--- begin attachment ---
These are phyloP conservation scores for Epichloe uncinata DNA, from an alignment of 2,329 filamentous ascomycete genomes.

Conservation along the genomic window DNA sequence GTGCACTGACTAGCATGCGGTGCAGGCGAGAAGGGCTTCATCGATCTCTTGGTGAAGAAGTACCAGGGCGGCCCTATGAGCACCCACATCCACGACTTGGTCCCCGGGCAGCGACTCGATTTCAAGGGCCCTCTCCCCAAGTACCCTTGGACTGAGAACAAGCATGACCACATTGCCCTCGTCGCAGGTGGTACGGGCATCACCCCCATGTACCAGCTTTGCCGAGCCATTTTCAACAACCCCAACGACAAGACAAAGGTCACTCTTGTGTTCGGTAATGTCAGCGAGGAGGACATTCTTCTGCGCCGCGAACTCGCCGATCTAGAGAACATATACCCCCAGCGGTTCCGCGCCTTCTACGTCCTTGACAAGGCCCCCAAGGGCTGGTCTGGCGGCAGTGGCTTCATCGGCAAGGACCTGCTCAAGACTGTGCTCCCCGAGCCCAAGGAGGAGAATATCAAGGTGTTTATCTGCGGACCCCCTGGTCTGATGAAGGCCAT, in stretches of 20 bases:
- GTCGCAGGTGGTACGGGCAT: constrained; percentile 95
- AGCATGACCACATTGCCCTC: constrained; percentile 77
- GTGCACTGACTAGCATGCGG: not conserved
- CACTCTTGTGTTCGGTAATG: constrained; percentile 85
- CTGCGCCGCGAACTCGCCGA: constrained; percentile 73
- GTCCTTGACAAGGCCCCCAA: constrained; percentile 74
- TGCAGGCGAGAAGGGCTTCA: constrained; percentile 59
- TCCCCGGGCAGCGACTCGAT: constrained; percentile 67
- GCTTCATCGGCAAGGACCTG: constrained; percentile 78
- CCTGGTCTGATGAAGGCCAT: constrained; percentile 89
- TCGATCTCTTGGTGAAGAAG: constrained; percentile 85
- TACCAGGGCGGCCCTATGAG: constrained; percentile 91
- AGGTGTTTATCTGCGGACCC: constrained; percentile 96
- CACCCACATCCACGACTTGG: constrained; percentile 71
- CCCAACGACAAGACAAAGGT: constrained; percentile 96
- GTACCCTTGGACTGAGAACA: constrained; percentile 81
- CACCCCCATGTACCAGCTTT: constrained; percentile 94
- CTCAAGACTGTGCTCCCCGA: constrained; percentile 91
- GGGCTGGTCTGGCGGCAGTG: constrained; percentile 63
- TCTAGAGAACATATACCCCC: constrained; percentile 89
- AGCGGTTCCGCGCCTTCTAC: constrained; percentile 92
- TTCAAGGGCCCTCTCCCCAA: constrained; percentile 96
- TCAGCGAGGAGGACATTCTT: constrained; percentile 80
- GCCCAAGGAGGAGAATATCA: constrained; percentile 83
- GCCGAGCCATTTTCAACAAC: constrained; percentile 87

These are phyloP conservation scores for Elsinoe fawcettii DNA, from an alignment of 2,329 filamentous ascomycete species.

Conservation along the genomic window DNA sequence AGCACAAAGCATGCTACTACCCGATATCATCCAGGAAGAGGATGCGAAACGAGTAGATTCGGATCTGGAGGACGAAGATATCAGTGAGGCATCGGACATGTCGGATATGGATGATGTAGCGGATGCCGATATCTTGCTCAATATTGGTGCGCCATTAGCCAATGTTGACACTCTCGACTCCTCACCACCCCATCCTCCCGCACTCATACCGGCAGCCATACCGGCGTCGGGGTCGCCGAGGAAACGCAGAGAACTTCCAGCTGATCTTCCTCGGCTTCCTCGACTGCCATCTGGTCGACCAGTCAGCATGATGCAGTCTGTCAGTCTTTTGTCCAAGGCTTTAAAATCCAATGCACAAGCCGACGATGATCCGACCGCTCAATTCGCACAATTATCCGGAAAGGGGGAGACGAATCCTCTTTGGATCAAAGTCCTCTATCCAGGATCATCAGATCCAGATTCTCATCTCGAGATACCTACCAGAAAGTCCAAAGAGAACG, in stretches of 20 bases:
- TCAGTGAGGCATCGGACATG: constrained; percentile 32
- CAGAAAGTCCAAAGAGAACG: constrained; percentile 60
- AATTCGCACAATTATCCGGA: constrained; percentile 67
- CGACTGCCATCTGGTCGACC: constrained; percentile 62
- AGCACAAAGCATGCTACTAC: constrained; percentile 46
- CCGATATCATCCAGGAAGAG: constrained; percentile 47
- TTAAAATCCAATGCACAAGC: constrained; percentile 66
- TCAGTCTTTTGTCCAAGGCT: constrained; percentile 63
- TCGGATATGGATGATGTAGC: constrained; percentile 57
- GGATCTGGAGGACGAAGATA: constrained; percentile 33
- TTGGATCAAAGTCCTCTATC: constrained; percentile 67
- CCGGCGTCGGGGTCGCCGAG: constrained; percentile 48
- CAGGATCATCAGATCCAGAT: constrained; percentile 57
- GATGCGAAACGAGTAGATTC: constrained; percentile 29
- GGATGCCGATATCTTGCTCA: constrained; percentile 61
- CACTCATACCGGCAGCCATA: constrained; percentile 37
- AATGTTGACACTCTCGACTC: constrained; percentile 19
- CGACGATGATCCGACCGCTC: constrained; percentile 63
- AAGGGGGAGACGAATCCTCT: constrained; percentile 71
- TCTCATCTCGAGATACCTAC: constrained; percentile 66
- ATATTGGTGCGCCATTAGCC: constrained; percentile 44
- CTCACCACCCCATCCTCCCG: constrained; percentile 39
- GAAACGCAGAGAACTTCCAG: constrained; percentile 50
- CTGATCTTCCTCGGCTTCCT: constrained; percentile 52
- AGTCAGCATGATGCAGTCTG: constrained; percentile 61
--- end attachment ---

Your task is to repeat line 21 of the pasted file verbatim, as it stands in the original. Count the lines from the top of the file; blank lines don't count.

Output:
- GGGCTGGTCTGGCGGCAGTG: constrained; percentile 63